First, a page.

We are creating some awesome events for you. Kindly bear with us.

UOW Cancer Tech Research Receives Funding

Children with brain cancer are among those expected to benefit from two grants announced for University of Wollongong researchers.

The Cancer Institute NSW Fellowships – worth a combined value of over $1 million – will go to Dr Saree Alnaghy and Dr Linh Tran, both are from the Centre for Medical Radiation Physics (CMRP) and are also affiliated with the Illawarra Health and Medical Research Institute. Both fellowships run for three years.

Dr Tran is working on a new type of radiotherapy, called proton therapy, which can be ‘focused’ to stop at the site of the cancer tumour, without causing damage to surrounding normal tissue under the mentorship of Distinguished Professor Anatoly Rozenfeld.

Dr Alnaghy is developing a new imaging system for radiotherapy to better visualise soft tissue structures like tumours and critical organs under the mentorship of Senior Professor Peter Metcalfe.

He said that current problem is that it’s hard to aim the radiation beam during treatment and avoid healthy tissue before and during treatment. His team is, thus, looking into using a specialised spectral radiation detector that can measure the energy information of the X-rays that pass through the body.

“By analysing the energy, we can get more detailed information on the material it has passed through, giving us better soft-tissue contrast,” he said.

Better imagery leads to more accurate radiation delivery resulting in fewer side effects, more effective treatment, and less damage to healthy tissue. Dr Tran is also working on targeting tumours more directly but using an innovative treatment called proton therapy.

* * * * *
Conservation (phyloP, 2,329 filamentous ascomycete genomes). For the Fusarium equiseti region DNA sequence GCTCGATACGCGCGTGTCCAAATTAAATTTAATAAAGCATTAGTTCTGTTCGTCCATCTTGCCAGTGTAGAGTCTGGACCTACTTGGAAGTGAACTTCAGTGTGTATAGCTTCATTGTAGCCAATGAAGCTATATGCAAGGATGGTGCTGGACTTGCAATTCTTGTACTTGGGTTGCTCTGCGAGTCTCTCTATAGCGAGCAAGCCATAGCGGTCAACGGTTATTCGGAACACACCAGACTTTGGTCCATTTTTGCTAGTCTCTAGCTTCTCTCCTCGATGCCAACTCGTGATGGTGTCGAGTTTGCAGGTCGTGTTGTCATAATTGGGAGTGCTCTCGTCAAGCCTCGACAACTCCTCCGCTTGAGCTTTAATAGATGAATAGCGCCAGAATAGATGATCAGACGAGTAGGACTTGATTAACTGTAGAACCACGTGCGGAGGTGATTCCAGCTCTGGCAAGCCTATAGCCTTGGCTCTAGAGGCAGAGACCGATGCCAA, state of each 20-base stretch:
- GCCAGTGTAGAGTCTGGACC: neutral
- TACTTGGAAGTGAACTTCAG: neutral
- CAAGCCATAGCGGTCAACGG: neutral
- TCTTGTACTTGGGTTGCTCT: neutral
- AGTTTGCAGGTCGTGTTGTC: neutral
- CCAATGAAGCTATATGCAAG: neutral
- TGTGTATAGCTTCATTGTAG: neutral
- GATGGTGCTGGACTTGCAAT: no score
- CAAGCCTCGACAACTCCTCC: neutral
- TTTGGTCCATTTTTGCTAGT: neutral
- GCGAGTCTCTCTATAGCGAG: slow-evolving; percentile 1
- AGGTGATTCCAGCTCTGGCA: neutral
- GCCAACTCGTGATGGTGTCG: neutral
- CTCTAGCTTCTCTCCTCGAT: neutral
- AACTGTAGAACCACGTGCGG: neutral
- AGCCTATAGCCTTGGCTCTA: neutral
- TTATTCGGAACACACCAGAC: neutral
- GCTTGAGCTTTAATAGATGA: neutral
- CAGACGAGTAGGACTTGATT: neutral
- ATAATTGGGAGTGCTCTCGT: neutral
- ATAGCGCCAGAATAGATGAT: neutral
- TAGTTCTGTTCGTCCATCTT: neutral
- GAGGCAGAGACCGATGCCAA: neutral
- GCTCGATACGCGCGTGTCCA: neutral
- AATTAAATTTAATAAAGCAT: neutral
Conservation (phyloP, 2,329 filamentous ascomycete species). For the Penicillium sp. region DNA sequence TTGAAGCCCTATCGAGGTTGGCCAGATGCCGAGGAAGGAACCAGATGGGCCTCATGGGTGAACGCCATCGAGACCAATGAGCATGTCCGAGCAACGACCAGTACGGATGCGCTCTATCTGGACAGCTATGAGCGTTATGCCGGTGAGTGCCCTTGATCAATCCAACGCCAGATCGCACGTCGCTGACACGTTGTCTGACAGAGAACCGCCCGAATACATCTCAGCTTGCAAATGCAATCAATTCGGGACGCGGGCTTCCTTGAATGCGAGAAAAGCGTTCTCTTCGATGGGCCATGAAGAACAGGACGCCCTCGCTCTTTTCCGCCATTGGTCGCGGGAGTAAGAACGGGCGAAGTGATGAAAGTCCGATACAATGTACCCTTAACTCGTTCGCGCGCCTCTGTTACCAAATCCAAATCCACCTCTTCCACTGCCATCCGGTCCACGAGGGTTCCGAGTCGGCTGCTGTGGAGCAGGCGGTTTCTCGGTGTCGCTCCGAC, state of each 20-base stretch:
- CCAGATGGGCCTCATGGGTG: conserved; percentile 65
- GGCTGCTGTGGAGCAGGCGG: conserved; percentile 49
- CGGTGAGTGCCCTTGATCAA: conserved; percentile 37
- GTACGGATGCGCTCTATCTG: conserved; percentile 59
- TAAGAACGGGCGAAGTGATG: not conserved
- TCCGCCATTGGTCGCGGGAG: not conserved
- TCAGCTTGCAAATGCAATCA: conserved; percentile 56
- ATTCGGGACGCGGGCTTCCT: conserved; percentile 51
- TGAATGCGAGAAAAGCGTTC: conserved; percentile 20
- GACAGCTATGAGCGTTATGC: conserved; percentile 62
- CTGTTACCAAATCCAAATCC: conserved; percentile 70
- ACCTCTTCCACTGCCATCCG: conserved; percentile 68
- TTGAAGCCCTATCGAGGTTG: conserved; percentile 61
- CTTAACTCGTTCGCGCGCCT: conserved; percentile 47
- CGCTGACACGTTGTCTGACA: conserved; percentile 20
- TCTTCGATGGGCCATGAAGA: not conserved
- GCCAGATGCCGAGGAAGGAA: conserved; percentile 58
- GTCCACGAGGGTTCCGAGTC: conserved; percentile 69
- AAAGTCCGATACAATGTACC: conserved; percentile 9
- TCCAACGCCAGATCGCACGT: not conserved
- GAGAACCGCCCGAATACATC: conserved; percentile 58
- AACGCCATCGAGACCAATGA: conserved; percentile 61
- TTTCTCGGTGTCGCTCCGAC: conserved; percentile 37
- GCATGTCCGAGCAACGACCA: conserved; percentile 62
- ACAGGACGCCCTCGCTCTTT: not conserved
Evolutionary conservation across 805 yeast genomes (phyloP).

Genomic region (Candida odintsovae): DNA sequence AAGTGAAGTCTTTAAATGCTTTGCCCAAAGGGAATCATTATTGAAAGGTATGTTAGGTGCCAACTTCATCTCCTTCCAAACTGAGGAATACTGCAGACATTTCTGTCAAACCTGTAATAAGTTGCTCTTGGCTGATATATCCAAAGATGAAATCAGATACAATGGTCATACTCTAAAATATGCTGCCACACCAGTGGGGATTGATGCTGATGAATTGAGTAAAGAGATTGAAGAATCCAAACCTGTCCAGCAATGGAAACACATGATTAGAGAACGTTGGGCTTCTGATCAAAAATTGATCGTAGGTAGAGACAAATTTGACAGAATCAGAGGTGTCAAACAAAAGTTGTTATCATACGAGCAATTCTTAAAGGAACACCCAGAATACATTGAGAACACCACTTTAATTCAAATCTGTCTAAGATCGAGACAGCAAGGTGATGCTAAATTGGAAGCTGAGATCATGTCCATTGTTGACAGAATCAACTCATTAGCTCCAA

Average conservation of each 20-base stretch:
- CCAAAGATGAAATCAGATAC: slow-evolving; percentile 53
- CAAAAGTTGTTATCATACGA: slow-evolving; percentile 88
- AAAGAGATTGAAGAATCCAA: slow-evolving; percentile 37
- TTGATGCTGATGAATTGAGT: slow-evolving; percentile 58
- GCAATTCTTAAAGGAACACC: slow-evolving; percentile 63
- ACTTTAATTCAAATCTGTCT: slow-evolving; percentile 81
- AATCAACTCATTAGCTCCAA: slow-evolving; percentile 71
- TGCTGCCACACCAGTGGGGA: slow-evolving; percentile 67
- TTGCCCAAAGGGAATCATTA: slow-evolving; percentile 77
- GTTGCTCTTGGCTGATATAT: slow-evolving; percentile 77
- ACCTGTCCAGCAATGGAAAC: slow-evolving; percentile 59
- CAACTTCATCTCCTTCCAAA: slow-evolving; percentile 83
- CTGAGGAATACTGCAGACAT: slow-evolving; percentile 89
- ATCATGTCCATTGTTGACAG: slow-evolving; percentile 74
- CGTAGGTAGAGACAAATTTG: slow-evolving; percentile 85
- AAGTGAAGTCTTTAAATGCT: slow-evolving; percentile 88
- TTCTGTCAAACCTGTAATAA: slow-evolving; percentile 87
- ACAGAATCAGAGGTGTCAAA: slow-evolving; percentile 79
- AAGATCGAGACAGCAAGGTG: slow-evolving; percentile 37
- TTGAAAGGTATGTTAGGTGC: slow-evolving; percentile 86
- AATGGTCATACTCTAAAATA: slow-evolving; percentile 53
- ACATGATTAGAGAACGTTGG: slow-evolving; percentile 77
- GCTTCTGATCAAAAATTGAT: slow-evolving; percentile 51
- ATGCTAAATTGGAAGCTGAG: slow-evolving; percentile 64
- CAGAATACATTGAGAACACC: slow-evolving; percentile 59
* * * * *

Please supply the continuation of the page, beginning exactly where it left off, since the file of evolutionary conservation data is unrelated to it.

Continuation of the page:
The CMRP team has invented a device called a “microdosimeter” which they wish to develop further to use in Australia’s first proton therapy facility, currently being developed in Adelaide, as well as in other locations around the world.

The invention represents a new paradigm that will provide maximum benefit to Australian cancer patients by minimising healthy tissue damage and maximising patient outcomes. Through a combination of innovation and creativity, the microdosimeter will have unique properties that permit the measurement of protons at clinically relevant high dose rates.

Dr Tran said the next generation of microdosimeter would also measure an important property called linear energy transfer, which determines the biological effect of the proton beam. She noted that this new treatment will be especially effective for patients with cancer tumours located next to other sensitive tissue or organs, such as the brain, the spine and the eye. It will be used where the side-effects of damaging healthy tissues is a major concern. This is particularly the case for cancers in children, and especially brain cancers, where the surrounding tissues are still critically developing.

The Cancer Institute NSW is a part of NSW Health and aims to end cancer by promoting early detection, cancer prevention, diagnosis treatment and care. The Research Fellowships are highly prestigious and competitive awards for researchers to build on their research capability and become leaders of their own research team.

The global cancer diagnostics market size was valued at US$17.2 billion in 2021 and is expected to grow at a compound annual growth rate (CAGR) of 11.5% from 2021 to 2026. The growth of the cancer diagnostics market is driven mainly by the increasing incidence of cancer and growth in the number of private diagnostic laboratories.

The number of private diagnostic centres is increasing across the globe as there is a rising demand for diagnostic imaging procedures and a growing burden on public hospitals due to the limited number of imaging modalities at their disposal.

By technology, the cancer diagnostics market is segmented into IVD testing, imaging-based and biopsy techniques. The IVD testing segment accounted for the largest market share in 2020. The large share of this segment can be attributed to the increasing incidence of cancer.

Send this to a friend